The Restrictive Covenant Agreement explains why the offers to purchase the mill in Fort Frances between 2014 and 2019, from forest companies, were not pursued by Resolute Forest Products.
Resolute, as a publicly traded for-profit company has every right to pursue the most cost effective course of action. In this case Resolute wanted to sell this facility to a company that did not and would not use the mill to process harvested forest resources.
Why, in December 2017 did the MNRF extend the Cross Route SFL for an additional 10 years and leave all the other terms and conditions in this SFL as written? Resolute announced the permanent closure of the Fort Frances mill in May 2014. This 10 year extension of the Cross Route SFL was based on the results of two independent third party audits of the Licensee’s (Resolute) compliance with the terms and conditions in this SFL. The six years preceding the extension of this SFL were not included in the audits. This explains why Section 3.1 in the Cross Route Forest SFL was not amended by the MNRF until September 10, 2020, as this amendment deleted the wood that was to supply the facility in Fort Frances. I believe it would have been very difficult for the MNRF to secure the 10 year extension to this SFL in 2017 had The Executive Council known the Fort Frances mill had not been in production for almost six years. The question: Why are we extending a License to supply wood to a permanently closed mill? Would have then required an answer from the MNRF.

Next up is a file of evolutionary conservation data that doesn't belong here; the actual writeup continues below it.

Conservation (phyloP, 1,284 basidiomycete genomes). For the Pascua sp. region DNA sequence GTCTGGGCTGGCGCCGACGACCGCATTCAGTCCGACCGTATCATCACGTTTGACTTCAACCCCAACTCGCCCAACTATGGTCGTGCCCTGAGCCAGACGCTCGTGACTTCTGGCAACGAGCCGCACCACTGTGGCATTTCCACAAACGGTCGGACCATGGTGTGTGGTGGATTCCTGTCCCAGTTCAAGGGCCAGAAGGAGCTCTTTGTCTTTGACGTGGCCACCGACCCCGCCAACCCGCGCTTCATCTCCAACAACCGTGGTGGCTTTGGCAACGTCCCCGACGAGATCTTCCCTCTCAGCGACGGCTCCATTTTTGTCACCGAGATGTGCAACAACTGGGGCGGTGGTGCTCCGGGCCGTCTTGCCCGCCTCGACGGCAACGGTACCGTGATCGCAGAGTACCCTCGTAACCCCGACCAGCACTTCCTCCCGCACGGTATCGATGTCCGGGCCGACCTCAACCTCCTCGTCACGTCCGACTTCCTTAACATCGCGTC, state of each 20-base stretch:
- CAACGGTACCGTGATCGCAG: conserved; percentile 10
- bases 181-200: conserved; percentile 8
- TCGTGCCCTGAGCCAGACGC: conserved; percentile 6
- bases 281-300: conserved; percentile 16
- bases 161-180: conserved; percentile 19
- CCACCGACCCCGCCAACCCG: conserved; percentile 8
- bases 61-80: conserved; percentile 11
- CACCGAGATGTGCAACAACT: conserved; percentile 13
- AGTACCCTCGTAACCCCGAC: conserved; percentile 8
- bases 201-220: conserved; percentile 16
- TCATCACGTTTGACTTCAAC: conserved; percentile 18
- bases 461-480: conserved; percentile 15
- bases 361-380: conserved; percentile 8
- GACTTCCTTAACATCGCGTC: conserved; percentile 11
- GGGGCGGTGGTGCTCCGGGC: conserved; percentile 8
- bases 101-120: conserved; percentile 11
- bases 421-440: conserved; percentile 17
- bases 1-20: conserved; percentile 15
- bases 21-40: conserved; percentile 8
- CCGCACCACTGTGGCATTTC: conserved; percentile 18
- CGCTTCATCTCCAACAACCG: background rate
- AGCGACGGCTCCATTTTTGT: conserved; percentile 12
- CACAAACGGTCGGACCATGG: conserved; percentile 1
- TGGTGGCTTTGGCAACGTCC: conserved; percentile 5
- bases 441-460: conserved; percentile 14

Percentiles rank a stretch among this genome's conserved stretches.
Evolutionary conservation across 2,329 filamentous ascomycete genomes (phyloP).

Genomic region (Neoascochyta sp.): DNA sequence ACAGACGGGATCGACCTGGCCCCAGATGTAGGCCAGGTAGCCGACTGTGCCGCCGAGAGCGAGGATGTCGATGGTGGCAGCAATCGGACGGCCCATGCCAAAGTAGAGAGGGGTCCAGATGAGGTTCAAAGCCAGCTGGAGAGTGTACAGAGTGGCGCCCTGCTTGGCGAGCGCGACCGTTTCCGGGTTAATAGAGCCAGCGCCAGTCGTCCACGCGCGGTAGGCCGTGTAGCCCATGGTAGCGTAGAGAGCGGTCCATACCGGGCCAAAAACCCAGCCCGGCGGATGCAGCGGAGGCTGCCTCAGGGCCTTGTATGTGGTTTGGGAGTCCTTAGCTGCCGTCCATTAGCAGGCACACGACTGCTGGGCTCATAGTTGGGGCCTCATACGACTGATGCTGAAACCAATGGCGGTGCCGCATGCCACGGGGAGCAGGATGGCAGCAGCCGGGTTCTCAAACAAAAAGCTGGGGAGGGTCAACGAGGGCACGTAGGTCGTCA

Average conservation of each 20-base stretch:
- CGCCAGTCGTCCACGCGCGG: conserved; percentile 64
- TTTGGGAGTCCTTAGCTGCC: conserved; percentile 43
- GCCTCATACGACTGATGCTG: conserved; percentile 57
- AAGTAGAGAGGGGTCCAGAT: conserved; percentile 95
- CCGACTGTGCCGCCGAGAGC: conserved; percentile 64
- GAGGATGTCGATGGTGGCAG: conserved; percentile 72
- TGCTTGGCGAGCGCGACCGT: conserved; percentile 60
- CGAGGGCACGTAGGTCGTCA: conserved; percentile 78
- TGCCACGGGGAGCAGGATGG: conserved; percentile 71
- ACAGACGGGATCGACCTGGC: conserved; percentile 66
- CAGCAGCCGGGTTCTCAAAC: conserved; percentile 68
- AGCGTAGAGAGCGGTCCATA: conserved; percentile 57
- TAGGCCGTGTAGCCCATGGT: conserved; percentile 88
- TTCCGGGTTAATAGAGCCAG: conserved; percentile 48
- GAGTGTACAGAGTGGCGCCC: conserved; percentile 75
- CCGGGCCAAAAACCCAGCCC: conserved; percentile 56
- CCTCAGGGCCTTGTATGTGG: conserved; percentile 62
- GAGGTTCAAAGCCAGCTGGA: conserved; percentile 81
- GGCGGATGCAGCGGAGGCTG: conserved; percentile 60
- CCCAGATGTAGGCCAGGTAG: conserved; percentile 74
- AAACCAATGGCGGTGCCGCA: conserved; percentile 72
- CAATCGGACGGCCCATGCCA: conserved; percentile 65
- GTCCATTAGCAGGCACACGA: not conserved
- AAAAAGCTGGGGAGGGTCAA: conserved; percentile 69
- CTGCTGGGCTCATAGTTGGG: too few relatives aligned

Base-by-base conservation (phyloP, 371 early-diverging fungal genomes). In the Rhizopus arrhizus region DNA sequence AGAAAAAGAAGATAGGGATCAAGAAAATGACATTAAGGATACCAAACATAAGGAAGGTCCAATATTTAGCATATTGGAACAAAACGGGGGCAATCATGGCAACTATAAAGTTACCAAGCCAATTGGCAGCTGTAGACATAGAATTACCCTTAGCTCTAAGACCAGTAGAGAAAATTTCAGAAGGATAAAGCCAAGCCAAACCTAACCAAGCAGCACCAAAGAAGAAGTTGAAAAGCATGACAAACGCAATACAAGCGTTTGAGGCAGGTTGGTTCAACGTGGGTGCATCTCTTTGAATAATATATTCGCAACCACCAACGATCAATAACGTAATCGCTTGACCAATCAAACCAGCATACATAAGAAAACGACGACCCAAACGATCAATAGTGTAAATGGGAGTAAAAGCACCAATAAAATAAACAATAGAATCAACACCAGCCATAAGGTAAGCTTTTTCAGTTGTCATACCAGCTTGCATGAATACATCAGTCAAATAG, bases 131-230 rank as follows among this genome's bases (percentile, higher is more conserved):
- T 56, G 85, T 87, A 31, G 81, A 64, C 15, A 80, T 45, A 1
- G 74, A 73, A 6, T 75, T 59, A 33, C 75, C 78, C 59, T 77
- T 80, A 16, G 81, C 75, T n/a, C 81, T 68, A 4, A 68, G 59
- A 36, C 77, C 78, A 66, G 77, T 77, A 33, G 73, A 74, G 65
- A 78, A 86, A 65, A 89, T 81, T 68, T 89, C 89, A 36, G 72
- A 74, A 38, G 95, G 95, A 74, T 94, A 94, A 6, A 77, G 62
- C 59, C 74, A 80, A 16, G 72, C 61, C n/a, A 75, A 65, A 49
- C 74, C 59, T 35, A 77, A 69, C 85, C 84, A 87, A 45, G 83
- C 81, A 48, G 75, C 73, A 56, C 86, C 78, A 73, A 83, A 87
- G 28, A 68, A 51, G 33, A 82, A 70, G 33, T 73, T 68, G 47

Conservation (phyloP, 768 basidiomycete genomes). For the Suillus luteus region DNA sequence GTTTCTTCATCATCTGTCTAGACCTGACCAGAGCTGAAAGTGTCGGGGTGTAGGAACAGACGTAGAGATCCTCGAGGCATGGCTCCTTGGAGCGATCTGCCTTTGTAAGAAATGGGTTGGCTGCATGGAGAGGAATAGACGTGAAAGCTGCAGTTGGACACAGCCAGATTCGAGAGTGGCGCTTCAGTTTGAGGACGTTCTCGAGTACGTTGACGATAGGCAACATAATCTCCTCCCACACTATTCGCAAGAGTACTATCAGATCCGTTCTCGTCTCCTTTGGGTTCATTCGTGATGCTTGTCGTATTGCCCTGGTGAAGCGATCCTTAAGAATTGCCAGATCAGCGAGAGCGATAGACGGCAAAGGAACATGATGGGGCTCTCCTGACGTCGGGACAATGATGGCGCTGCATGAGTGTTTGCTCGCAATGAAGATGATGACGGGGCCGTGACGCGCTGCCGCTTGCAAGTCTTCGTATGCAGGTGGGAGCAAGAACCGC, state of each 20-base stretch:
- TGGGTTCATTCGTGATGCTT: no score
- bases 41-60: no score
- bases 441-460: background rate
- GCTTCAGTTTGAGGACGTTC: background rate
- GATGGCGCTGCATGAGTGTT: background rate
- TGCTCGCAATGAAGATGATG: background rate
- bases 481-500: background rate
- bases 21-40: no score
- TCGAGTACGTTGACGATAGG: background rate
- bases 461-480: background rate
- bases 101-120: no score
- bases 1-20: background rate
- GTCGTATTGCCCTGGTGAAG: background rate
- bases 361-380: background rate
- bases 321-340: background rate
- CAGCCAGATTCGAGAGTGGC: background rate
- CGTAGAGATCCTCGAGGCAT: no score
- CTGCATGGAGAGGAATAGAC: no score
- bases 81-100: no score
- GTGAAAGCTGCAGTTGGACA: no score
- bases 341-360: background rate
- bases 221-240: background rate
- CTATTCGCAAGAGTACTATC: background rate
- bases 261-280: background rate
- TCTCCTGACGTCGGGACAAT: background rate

The Restrictive Covenant Agreement also includes a clause that prohibits the owner of the Fort Frances facility from interfering, directly or indirectly, with the relationship between Resolute and the MNRF. I understand why Resolute wanted to preserve its operational relationship with the MNRF, as the disposition process of the Fort Frances Mill from 2014 through to the final sale to a Development Company in 2019, was fully supported by the MNRF. There is little to no value in a forest company buying a forest resource processing facility with no direct access to forest resources. The offers tendered by forest companies between 2014 and 2019 for the Fort Frances mill were reported to be in the Multi-Million dollar range. The community development company was able to purchase the same assets “without a wood supply” for $950,001.00.
The cost to replace and/or repair the paper machines and Kraft Mill in Fort Frances would have been expensive. However the buildings, rail lines, lagoons and infrastructure associated with this mill was priceless. Without question the demolition of this mill represents a loss to the Town of Fort Frances and surrounding communities, First Nations and Metis.
It also is a loss that will be felt by future generations of Ontarians in terms of the loss of reliable forest sector jobs and associated opportunities.